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5 Simple Steps To Better Small Business Negotiations

For any business, irrelevant of their size, saving money in every aspect of their business is simply good financial sense, as the more money you can save initially, the greater your profits will generally be.

However, with larger businesses, they have very often gotten into their stride when it comes to negotiations, not only usually having developed great relationships with suppliers, but also employing a person or a team to ensure the best prices are secured.

With small businesses, they rarely have this luxury and especially for someone who’s new to business, it can be difficult to even know how or where to start.

If this sounds familiar, take a look through the following information which provides five simple steps to better small business negotiations.

1.  Know the maximum price you’d pay

As small business negotiations are all about ensuring that you can save the most money for your business and bring the maximum amount in, you need to be sure that you know a figure which you’ll not go over for the products that you’re negotiating for, whether it’s because it’s an unrealistic price or because you simply can’t afford to.

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2.  Have a realistic minimum price in mind

Although you should understand the maximum price that you’d pay for the product, it’s also important that you have a realistic minimum price in mind.

The reason behind this is that if you go into the negotiations with the aim of paying the least amount of money possible with no bottom limit, you’ll have no idea of whether the price you’re agreeing on is a good price or not.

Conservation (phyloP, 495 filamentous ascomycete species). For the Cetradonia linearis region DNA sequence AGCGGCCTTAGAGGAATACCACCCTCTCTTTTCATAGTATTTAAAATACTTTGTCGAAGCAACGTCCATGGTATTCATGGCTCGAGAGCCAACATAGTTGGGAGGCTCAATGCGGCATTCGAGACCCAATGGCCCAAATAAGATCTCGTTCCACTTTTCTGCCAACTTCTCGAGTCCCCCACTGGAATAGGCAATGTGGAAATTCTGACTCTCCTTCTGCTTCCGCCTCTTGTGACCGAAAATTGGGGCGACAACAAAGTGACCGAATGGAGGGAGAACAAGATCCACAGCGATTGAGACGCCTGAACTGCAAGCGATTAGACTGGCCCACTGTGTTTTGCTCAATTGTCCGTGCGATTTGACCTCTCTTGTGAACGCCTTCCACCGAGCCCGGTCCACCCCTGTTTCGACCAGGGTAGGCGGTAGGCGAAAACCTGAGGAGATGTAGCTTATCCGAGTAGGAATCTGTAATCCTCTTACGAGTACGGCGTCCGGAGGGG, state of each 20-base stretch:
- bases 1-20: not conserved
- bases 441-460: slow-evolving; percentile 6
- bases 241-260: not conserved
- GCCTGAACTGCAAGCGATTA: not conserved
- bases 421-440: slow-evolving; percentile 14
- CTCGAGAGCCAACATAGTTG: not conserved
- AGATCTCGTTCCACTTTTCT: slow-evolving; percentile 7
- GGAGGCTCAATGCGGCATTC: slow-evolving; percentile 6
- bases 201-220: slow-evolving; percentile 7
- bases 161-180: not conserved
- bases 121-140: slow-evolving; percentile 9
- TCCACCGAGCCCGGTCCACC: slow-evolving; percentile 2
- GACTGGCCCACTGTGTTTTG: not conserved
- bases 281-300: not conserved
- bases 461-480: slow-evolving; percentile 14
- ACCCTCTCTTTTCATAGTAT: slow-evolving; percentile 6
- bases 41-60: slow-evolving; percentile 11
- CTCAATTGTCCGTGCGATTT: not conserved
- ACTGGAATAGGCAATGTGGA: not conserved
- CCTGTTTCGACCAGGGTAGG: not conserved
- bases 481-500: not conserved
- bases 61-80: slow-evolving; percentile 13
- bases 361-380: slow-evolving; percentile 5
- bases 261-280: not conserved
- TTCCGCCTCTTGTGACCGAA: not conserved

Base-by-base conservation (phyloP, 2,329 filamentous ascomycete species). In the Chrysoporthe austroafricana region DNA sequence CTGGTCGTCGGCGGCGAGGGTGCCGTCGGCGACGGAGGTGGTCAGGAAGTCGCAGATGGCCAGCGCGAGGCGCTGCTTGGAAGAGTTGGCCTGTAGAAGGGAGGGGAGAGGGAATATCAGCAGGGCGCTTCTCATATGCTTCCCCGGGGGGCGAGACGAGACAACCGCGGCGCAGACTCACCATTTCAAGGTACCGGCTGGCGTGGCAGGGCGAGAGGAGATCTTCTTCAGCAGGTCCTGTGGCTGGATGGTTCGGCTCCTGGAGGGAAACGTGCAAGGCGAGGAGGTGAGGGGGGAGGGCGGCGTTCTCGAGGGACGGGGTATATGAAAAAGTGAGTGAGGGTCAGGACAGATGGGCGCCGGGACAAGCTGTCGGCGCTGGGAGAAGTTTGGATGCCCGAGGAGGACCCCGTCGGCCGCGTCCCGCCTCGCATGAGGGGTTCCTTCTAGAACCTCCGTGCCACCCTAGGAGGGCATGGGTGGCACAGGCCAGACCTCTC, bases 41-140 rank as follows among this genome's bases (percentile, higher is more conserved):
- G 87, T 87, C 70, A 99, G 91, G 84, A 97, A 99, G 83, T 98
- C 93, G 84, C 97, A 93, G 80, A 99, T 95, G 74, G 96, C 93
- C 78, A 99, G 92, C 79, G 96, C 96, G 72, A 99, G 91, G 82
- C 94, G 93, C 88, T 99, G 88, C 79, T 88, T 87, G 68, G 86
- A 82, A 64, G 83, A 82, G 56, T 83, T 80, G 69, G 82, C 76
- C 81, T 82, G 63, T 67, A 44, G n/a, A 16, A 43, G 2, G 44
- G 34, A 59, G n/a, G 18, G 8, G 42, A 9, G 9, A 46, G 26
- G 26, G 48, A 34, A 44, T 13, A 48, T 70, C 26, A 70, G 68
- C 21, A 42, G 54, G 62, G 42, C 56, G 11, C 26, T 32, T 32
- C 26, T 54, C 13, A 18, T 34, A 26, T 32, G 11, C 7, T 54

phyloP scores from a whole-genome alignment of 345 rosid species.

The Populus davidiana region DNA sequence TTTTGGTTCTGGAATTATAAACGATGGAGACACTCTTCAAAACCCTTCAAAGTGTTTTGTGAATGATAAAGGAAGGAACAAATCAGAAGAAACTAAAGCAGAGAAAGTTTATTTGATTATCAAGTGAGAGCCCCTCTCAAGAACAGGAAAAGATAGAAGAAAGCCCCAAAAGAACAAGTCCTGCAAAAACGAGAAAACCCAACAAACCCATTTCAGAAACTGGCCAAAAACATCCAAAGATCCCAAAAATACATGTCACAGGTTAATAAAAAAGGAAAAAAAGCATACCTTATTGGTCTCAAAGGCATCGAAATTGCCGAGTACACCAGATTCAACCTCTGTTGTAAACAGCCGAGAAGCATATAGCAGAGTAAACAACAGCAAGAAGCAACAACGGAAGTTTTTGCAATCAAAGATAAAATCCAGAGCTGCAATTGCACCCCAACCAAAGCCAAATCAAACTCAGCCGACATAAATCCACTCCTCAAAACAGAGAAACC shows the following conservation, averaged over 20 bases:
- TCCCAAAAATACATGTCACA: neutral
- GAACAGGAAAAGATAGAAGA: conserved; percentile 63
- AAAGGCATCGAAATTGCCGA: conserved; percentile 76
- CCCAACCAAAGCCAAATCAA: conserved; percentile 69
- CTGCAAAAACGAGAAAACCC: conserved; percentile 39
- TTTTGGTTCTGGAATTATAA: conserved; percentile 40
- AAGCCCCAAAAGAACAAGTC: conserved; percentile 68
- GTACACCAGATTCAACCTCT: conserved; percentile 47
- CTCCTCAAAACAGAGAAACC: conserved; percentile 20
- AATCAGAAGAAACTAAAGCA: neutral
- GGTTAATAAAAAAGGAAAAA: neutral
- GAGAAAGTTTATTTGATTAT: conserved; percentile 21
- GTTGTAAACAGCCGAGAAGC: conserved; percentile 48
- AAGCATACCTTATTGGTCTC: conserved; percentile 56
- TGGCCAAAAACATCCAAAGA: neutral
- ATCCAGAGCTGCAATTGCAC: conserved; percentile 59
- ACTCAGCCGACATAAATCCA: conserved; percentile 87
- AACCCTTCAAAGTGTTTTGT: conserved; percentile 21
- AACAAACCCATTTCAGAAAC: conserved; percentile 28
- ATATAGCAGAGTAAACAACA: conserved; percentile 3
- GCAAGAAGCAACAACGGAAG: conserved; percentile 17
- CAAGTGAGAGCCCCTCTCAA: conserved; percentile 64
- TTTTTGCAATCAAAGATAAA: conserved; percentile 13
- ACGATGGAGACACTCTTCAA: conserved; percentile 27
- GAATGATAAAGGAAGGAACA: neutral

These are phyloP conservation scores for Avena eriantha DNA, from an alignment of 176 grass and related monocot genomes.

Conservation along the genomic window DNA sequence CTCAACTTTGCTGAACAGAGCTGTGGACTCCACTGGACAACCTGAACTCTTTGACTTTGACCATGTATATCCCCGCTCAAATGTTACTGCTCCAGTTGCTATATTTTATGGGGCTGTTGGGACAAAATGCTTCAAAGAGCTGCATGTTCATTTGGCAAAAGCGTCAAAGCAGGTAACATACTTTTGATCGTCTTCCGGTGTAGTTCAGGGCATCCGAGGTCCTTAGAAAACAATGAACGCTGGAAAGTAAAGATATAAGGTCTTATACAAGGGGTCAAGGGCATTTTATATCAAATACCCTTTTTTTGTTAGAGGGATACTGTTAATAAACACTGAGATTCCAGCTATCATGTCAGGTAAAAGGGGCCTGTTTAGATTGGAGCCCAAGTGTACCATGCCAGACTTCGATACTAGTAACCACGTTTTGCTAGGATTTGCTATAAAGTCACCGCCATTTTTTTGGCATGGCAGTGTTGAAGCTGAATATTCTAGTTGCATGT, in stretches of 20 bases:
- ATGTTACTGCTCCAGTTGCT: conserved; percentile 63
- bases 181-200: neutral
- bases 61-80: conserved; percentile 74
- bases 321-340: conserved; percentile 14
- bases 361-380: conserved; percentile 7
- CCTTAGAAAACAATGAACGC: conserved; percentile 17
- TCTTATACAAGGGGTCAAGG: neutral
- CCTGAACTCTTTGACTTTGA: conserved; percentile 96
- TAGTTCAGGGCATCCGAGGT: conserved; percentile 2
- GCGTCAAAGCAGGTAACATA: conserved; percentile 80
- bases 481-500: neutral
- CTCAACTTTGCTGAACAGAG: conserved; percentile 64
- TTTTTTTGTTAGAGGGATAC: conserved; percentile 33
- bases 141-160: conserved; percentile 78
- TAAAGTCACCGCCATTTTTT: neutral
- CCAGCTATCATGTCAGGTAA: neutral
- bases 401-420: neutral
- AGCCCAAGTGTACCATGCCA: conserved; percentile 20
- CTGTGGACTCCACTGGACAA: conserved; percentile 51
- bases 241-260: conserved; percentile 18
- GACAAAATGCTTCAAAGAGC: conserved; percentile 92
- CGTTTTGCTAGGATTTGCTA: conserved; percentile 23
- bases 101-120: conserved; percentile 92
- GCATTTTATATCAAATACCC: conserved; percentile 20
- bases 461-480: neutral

Do your research, find out an approximate base price and use this as your minimum price.

3.  Always start lower than you expect to pay

One of the golden rules of small business negotiations is to always start negotiations at a lower price than you’re willing to pay.

If you’ve taken the time to carry out research, you should have an approximate figure of how much the product is sold for from the manufacturer or wholesaler to the supplier and therefore you want to be aiming at around this price to start with.

Should you not have this figure, try taking two thirds off the initial price and start from here.

4.  Be careful not to insult the supplier

If you want to develop a long-standing relationship with the supplier, it’s imperative that you don’t insult them.

Although you should start negotiations at a low price, if you’re willing to pay $100 and you start negotiations off at $5, only increasing slowly by a few dollars until you get to an agreed price, apart from taking a substantial amount of time, it will make you look like a poor businessperson and annoy and insult the supplier tremendously.

5.  Be willing to walk away

If the supplier that you’re in negotiations with gets a hint that you’re desperate, you’ll find it almost impossible to walk away with a great deal.

No matter whether you need the product or not, you need to give off the air that you’re willing to walk away – you need their business more than they need yours and so  it’s important you find the perfect medium between desperation and not caring.

Getting the prices right in every aspect of business is imperative for small businesses and by following this information, you should be able to ensure that you enter small business negotiations in a confident way which will see you get the best price possible for the products you’re buying.

This post was originally shared on May 24, 2011.

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